Finished copibooking the nearly 700-page “Canal Zone Reports Volume 3.” As I was copying, I started to wonder: Would the scans of these be discoverable similar to the periodicals I search when completing school assignments? That would be pretty awesome. Surely the UF library has some gnarly OCR software so that a law student could find the individual canal judgments within the book easily. OK, so I’m digging on this now. I don’t currently search for older books for my research, but I’ll bet there are loads of people who do. Even if these are OCRed, maybe they’re still not made quite public though – that’s how libraries give grants or special visitations to special library collections. hmm. Lots of pondering as I changed to the computer with the Photoshop license to do color corrections.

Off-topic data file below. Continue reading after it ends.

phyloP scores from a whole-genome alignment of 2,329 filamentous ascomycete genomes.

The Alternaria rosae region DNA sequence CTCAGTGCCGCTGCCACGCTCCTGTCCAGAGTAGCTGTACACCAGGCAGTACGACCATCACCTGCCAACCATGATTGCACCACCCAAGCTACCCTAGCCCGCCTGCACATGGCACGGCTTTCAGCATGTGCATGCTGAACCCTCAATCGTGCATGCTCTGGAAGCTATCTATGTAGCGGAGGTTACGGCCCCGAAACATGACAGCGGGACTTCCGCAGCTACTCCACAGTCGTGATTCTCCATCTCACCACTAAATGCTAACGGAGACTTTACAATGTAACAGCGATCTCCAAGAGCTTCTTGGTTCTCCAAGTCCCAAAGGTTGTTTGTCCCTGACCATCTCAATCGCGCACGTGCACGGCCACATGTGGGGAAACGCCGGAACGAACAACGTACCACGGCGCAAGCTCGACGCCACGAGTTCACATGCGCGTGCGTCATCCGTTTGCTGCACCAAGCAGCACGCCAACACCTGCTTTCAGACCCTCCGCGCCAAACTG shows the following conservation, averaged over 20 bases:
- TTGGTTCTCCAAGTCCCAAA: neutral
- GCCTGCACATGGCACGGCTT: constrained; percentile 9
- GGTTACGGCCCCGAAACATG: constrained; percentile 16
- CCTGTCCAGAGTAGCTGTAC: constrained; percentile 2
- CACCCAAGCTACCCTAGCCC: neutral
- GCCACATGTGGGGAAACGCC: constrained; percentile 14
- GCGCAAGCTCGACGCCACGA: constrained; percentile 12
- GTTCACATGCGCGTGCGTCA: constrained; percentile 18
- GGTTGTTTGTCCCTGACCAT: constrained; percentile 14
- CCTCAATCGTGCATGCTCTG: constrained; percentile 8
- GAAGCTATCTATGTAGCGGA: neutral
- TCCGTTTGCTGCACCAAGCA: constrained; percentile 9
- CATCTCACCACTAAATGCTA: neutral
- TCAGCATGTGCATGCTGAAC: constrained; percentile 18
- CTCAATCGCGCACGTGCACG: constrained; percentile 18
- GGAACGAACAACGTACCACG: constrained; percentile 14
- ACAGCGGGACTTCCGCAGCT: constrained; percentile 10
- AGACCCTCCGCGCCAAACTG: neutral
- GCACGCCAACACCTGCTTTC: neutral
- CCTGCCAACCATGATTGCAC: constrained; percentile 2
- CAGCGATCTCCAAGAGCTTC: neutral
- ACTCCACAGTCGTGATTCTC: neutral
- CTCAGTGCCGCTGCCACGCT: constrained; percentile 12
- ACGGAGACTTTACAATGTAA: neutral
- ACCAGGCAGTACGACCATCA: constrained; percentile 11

Finished color corrections of all three items. Trained on the LIMB software today. LIMB is where I can view all the pages like Adobe Batch, but can deskew, crop, move, put in final form for patron viewing. I did the two smaller books today. The mammoth one tomorrow.
LIMB of the big one. A colleague came to a computer next to mine and was amicable to questions.
What kind of OCR software is used?
Adobe Acrobat Pro.
Really? I’ve OCRed with it before; it doesn’t seem to grab all the letters and make a good text version of it. Perhaps it has gotten better since I OCRed with it years ago?
No, that sounds about right.
She takes the TIFF images of the books online and puts them in .pdf format on request. That was disappointing; no keyword searching within the text then. I think I overheard that there was better OCR software coming though. I’ll see about asking about that soon.
Hence the difference between born digital and now. Drat. I’m still hopeful for some fabulous OCR software coming soon.